Almost $20,000 worth of bitcoin is being requested by a hacker in exchange for 620 million user accounts that were stolen from 16 websites. At first, this was merely a claim but some of the attacked websites which were contacted confirmed that were hacked; reports The Register.
Unidentified Hacker Publicizes Stolen Accounts on Dark Web
Per the report, an unidentified person on February 11 publicized on Dream Market cyber-souk that they have 620 million online accounts for sale. The accounts were culled from 16 websites which include Dubsmash, Fotolog, MyFitnessPal, EyeEm, CoffeeMeetsBagel, and MyHeritage. Others are Armor Games, HauteLook, Animoto, BookMate, 8fit, Whitepages, 500px, Artsy, and DataCamp
According to the seller in the underworld marketplace, the database includes the user’s full name, hashed password, email, and other information such as their birthday. They also outlined that the platforms were hacked in 2018 and they have never reported of a security breach. As such, the chances that the login details have been changed is low.
Media Outlet Notifies Affected Websites
The media outlet, on the other hand, contacted some of the sites which were listed and most after reviewing their security confirmed that they had been hacked. 500px, for instance, stated that after an investigation was carried out by the site’s engineers, they detected a security breach. They added that the vulnerability has been identified and fixed, and so far, the issue has not reoccurred.
EyeEm, an online hangout for photographers was not also spared given that 22,360,765 accounts were stolen from its servers and offered for 0.289 BTC ($1,040). EyeEm, who was also notified by the media later informed its users. So far, all passwords on the platform have been reset.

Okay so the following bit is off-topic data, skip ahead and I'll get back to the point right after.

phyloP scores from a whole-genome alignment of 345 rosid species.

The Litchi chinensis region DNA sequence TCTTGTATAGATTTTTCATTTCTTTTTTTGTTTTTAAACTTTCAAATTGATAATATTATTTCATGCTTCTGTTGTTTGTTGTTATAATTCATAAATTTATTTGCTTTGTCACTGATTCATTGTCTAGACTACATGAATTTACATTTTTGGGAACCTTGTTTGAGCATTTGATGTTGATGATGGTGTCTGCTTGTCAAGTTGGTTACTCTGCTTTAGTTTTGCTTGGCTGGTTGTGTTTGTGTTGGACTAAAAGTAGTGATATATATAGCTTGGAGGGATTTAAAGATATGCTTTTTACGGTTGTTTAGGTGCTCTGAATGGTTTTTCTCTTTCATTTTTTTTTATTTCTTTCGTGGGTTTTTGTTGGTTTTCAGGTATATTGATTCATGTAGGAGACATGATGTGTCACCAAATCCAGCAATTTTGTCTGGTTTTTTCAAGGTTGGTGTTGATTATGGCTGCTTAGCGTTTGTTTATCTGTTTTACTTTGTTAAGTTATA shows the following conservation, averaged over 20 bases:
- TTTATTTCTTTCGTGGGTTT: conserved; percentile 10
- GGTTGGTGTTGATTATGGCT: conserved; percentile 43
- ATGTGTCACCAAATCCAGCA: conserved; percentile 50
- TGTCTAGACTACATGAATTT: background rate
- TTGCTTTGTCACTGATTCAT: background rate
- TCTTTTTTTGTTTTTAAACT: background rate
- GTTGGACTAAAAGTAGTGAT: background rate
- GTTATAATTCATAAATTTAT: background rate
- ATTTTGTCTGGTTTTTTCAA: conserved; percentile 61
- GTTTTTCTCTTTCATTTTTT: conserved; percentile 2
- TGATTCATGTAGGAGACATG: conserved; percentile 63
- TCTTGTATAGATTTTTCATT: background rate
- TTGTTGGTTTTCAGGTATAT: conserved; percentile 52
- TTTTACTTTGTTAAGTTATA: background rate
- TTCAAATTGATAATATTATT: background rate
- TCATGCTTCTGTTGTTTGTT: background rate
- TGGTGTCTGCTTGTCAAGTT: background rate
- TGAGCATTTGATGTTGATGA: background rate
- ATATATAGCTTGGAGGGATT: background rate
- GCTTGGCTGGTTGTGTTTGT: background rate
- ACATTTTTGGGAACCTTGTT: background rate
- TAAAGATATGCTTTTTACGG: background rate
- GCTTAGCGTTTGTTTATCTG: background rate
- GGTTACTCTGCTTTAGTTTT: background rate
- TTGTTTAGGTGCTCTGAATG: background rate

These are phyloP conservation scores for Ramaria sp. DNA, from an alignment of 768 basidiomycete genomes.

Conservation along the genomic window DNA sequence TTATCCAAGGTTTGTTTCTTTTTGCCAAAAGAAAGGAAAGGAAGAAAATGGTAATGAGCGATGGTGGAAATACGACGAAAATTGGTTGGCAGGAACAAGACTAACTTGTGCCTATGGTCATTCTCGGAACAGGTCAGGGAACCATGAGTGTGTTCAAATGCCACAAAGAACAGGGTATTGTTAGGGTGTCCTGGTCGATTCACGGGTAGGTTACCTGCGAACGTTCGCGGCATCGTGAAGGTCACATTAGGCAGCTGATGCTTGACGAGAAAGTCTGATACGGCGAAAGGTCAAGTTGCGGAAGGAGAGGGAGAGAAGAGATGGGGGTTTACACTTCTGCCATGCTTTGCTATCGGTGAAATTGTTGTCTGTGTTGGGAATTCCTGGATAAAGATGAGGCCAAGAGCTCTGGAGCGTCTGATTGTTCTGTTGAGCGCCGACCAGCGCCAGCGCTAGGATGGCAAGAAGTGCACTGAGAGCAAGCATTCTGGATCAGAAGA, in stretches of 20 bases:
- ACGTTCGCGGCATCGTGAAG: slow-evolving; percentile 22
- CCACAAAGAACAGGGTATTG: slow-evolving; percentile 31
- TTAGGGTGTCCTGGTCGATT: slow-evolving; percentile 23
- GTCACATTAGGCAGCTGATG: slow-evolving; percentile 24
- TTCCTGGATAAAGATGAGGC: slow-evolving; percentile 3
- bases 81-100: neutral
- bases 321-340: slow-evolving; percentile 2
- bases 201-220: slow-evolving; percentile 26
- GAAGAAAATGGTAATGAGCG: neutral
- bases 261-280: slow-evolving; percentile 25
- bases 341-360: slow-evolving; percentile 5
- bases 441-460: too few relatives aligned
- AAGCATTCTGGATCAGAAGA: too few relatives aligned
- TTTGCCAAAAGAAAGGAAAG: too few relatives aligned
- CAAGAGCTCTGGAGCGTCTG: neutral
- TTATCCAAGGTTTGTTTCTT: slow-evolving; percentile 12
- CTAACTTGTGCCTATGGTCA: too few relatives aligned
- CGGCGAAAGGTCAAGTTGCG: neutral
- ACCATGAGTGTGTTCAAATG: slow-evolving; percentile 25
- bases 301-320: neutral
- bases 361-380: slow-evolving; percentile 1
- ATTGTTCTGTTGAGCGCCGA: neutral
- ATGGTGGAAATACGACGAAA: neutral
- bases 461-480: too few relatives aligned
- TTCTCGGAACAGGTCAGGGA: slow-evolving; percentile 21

Compromised User Accounts Could Affect Many Others
While these platforms have taken steps to protect their customers’ accounts, the harm may have already been done. In this case, some users are fond of using the same username, email, and password across multiple sites. As such, even if it is changed on one platform, it still leaves their Gmail, Facebook, and even accounts on cryptocurrency exchanges vulnerable.
That aside, the seller confided in The Register and said they have hacked billions of accounts since 2012. According to them, there currently 20 other databases which they can upload online. However, they have chosen to keep it for private use. Moreover, the aim of the data leak is to make life easier for hackers and make people take two-factor authentication serious.
The attacker also said:
I don’t think I am deeply evil…I need the money. I need the leaks to be disclosed.
Cyber attacks of this nature are not the first of its kind. Prominent among them is hacking into exchanges via SIM swap attack, and mining cryptocurrencies illegally on people’s computer. Even though law officials are on the tail of the actors behind these crimes, they are still on the rise.